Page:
“With the new Center for Firearms Law, Duke Law School is poised to become the leader in sober scholarly thinking and research regarding the Second Amendment,” said Kerry Abrams, the James B. Duke and Benjamin N. Duke Dean of the School of Law. “With their extensive and impressive body of scholarship on the Second Amendment, Darrell Miller and Joseph Blocher are perfectly suited to lead this endeavor.”

Charles ’13 to oversee programming as inaugural executive director

Charles joins the center as executive director after focusing on consumer and products litigation in state and federal courts as an associate at McGuireWoods in Raleigh. He earlier clerked for Judge Allyson K. Duncan ’75 of the U.S. Court of Appeals for the Fourth Circuit and now-Chief Judge Colleen McMahon of the U.S. District Court for the Southern District of New York, and he practiced for two years in the Washington, D.C., office of O’Melveny & Myers, where he represented clients in civil litigation as well as government and congressional investigations.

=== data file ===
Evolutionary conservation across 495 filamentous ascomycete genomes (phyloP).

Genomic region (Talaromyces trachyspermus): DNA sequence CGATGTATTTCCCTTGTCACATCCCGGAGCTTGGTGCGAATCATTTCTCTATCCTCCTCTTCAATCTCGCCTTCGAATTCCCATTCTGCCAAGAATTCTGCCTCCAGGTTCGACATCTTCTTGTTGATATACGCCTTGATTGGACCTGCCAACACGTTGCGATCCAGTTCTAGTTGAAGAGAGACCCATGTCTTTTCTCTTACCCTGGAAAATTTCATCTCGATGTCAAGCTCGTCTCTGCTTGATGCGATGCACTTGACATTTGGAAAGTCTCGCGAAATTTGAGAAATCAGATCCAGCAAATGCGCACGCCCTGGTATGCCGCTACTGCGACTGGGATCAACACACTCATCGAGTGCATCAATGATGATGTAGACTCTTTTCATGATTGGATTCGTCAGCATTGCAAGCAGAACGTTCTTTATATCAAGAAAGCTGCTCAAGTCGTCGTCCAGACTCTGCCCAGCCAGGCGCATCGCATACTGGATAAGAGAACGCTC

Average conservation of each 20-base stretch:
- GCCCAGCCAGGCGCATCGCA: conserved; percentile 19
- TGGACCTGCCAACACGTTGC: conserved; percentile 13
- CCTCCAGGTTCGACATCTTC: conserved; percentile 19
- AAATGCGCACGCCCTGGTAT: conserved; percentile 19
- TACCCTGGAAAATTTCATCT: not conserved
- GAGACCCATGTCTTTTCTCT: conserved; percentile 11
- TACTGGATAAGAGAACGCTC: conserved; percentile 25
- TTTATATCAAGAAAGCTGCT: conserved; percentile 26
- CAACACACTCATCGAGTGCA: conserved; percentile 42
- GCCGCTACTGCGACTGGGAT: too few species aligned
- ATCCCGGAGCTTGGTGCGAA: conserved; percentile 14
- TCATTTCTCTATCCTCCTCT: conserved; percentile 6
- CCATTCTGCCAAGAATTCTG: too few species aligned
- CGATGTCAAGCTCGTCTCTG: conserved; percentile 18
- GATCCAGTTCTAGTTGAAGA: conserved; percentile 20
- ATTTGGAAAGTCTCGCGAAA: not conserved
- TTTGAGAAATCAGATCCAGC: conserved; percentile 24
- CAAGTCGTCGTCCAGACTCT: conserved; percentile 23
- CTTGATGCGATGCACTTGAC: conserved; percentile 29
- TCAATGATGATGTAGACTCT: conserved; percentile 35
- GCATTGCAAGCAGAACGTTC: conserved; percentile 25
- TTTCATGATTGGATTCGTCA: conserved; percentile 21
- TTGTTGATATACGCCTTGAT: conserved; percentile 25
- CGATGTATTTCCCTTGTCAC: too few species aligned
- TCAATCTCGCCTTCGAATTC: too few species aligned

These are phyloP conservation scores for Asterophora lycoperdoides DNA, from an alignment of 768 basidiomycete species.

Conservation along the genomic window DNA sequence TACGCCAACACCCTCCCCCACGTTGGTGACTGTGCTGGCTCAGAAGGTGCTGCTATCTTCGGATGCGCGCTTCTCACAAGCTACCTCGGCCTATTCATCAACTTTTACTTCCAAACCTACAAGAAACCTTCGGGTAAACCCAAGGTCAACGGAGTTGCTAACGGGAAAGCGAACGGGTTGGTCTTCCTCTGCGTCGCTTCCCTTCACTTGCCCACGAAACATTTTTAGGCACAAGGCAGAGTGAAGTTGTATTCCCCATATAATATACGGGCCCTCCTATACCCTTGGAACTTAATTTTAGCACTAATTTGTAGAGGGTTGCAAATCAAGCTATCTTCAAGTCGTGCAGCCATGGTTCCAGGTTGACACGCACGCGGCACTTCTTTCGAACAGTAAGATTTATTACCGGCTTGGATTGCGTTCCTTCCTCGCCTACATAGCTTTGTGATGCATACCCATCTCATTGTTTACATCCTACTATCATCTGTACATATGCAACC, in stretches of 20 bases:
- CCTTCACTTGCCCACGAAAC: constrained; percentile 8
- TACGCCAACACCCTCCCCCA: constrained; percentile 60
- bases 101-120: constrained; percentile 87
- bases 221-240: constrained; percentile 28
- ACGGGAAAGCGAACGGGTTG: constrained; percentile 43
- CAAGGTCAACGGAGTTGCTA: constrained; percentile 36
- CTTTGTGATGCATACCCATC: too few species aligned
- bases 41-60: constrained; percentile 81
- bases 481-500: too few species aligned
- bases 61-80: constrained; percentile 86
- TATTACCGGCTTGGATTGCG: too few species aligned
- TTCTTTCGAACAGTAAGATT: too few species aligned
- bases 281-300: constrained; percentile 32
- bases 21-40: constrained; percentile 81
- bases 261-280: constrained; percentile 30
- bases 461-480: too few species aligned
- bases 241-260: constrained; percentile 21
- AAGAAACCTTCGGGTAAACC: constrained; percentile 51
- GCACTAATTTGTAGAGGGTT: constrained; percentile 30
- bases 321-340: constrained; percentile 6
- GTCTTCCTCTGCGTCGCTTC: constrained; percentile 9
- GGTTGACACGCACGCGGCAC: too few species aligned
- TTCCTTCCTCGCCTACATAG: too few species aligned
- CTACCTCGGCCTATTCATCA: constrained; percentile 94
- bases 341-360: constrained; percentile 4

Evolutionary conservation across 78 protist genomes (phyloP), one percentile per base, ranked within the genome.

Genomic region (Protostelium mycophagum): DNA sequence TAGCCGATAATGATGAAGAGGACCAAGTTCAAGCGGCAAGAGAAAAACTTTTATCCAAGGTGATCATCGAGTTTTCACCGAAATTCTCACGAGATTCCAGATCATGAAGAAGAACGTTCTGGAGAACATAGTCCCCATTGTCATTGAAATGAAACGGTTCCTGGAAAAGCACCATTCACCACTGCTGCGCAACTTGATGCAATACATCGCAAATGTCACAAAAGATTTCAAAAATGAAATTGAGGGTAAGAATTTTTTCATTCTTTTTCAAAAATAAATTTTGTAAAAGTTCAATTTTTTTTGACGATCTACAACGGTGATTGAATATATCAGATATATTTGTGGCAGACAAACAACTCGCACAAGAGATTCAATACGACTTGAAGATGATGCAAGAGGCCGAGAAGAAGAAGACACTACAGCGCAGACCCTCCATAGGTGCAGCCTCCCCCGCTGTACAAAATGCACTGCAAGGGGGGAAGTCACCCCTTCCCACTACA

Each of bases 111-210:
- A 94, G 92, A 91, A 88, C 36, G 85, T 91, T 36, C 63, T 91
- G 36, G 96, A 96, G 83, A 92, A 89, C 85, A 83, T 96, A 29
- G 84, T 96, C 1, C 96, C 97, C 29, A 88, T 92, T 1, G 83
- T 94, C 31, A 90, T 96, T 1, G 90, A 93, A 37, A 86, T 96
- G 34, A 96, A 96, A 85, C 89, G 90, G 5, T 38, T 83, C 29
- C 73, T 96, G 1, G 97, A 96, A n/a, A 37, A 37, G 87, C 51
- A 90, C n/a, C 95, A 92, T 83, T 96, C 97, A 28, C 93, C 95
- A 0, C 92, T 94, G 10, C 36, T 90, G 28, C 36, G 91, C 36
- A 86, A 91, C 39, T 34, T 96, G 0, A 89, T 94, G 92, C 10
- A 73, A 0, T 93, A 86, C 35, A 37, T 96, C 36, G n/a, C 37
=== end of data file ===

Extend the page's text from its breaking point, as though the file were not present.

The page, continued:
“Jake is the perfect person to help achieve the center’s scholarly mission,” Blocher said. “In addition to his strong professional background as a law clerk and an attorney, he has a long-standing commitment to legal scholarship. His student note and master’s thesis were incisive, ambitious, and well-researched, and he did superb work as part of a team of students I took to Ghana in the spring of 2013 to study issues of free speech. We’re very lucky to have him back in the building.”

Charles will facilitate and oversee a slate of programming that in the spring semester includes a Feb. 28 panel discussion on the future of the Second Amendment with two leading firearms law scholars, David Kopel, research director at the Independence Institute and associate policy analyst at the Cato Institute, and George Mocsary of the Southern Illinois University School of Law, and a March 4 conversation about the Supreme Court, the Second Amendment, and the future of gun rights regulation with constitutional scholars Walter Dellinger, the Douglas B. Maggs Professor Emeritus of Law, and Sanford Levinson of the University of Texas. Next fall, the center will host a symposium titled “Gun Rights and Regulation Outside the Home,” the proceedings of which will be published by Law & Contemporary Problems.

The center is also participating in ongoing interdisciplinary research with Duke’s Department of Psychiatry on the relationship between mental health and guns.

The Center for Firearms Law is supported by grants from the Katie McGrath & J. J. Abrams Family Foundation, Crankstart, Everytown for Gun Safety, the Joyce Foundation, Andrew Marks, Howard & Nancy Marks, and Arthur & Toni Rembe Rock.